To ask the Secretary of State for Defence if he will make a statement about the role and activities of 24 Airmobile Brigade in the former Yugoslavia. 
Following the taking of British hostages at the end of May, 24 Airmobile Brigade was deployed to the former Yugoslavia to make clear our determination to enhance the effectiveness of UNPROFOR and provide additional protection to British troops. As part of the changes in UN force deployments requested by the UN Secretary-General, most of the troops are relocating to England and will remain on short notice to return to theatre if required.
I thank my right hon. Friend for that response. As well as paying tribute to the Highland Gunners who took part in action outside Sarajevo this summer, will he also pay tribute to the other elements of 24 Airmobile who were stationed rather unhappily in Ploce on the Adriatic coast? They were in great discomfort, but nevertheless provided an important deterrent role.
Yes, I am extremely pleased to do that. While for the majority of 24 Airmobile their mission in Bosnia turned out to be somewhat unglamorous, that does not mean that their role was unimportant. They played an important role in deterring and they lived under difficult conditions with very good cheer and I congratulate them on that.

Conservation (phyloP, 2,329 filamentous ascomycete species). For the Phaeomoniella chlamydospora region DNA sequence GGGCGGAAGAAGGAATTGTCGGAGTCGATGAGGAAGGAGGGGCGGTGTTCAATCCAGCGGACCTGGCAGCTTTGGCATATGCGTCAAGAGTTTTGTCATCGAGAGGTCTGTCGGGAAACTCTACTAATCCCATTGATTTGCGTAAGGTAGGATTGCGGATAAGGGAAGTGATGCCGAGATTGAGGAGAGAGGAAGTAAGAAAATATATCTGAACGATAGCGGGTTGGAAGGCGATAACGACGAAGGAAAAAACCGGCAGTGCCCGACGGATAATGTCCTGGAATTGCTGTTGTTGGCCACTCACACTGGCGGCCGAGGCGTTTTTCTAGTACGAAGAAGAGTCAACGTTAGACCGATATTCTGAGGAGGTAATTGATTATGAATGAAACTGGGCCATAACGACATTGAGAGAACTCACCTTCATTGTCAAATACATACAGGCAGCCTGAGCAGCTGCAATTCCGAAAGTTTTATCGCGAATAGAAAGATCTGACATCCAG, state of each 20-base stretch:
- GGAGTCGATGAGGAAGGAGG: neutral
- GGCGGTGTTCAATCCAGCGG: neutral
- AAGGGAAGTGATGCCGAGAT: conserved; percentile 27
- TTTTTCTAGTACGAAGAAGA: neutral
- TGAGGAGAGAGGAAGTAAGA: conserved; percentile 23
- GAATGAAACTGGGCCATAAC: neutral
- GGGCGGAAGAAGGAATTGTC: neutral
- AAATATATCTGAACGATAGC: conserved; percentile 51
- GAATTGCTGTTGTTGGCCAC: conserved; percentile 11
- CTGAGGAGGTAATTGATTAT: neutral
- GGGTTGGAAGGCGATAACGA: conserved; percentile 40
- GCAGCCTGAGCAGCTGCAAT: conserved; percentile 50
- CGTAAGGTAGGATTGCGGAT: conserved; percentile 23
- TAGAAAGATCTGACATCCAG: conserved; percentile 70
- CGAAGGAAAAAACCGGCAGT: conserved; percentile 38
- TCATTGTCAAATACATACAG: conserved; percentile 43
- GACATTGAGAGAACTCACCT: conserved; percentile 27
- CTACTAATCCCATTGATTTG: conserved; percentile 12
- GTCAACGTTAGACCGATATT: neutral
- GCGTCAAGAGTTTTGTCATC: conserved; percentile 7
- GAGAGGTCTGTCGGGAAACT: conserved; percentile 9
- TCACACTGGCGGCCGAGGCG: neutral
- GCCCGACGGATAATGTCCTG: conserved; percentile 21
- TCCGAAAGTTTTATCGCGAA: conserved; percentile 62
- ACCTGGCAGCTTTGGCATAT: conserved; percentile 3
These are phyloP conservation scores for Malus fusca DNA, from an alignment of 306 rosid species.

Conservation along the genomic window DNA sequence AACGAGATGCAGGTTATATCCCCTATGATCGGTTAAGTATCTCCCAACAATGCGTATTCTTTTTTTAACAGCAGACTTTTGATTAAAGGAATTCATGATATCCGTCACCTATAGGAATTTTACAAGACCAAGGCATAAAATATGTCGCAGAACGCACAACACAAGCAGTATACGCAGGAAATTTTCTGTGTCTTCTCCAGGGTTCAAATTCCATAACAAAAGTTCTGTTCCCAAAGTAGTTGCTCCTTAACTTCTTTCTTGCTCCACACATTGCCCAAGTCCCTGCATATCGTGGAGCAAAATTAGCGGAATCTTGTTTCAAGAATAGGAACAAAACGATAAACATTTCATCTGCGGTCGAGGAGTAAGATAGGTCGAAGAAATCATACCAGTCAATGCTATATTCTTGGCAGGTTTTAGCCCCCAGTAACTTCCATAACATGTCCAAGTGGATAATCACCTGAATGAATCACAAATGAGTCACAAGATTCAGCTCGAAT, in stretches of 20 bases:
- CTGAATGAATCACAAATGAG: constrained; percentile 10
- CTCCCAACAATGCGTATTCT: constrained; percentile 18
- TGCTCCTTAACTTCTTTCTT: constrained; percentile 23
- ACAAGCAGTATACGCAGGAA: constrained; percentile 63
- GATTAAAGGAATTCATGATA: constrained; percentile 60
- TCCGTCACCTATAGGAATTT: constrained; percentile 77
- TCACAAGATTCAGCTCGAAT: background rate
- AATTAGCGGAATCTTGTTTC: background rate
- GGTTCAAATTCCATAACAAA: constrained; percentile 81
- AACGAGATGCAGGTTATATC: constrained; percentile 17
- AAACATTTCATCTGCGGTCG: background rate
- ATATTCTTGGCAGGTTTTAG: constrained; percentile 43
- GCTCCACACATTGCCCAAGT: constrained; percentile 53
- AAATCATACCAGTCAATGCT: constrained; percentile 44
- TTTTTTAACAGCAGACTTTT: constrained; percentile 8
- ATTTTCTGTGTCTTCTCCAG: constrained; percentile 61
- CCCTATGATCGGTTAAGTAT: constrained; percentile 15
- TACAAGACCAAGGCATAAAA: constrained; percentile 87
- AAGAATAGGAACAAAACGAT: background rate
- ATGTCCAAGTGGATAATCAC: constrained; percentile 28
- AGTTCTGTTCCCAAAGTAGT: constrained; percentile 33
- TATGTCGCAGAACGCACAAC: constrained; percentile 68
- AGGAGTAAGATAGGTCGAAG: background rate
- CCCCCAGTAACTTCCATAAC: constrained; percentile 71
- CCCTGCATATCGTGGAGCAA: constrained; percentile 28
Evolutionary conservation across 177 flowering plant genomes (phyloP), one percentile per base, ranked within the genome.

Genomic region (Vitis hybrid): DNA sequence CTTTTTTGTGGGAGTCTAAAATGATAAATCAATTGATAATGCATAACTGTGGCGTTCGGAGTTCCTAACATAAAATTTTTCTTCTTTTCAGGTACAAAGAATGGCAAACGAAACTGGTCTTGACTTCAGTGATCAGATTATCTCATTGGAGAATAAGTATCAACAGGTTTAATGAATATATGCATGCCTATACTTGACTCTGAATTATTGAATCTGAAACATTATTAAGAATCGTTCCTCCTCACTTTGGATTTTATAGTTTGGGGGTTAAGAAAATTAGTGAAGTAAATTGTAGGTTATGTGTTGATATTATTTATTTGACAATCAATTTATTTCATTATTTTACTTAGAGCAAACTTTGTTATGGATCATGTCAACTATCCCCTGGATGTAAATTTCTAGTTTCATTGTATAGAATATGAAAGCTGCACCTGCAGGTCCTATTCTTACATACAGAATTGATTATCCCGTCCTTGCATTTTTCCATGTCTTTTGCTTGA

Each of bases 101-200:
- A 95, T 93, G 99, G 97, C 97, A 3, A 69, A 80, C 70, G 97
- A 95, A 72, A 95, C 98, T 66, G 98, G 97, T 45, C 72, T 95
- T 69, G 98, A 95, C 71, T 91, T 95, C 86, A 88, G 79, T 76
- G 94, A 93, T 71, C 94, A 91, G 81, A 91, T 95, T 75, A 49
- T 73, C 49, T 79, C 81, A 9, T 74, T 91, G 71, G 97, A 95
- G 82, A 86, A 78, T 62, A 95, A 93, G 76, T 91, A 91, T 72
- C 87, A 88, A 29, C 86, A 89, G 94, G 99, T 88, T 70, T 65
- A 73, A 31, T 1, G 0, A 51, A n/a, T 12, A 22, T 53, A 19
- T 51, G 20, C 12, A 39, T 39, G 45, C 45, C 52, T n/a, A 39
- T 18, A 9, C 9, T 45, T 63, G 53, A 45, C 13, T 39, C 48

When discussing former Yugoslavia and the remaining British forces there, will the Minister make it clear to the United States that we do not intend our forces to take one side in the conflict and that when the implementation of the peace plans begins, firm and, if necessary, tough military action should be take against Croatia if it continues to violate human rights and the rights of civilians throughout the former Yugoslavia?
It is extremely important that the forces in Yugoslavia—including the implementation forces—should be even-handed. I share the hon. Gentleman's concern about human rights violations. We wish to have further details about what has been happening in Krajina following the Croatian advances.
My right hon. Friend rightly paid tribute to 24 Airmobile Brigade and to all our troops engaged in Yugoslavia. Can he give any indication of the total cost to the British taxpayer of our operations there over the past three or four years? To what extent have they been underwritten by the United Nations, and how much is currently outstanding?
I speak from memory, but I think that the cost has been £224 million so far. We have recovered about £70 million, but in principle most of that sum is refundable by the United Nations.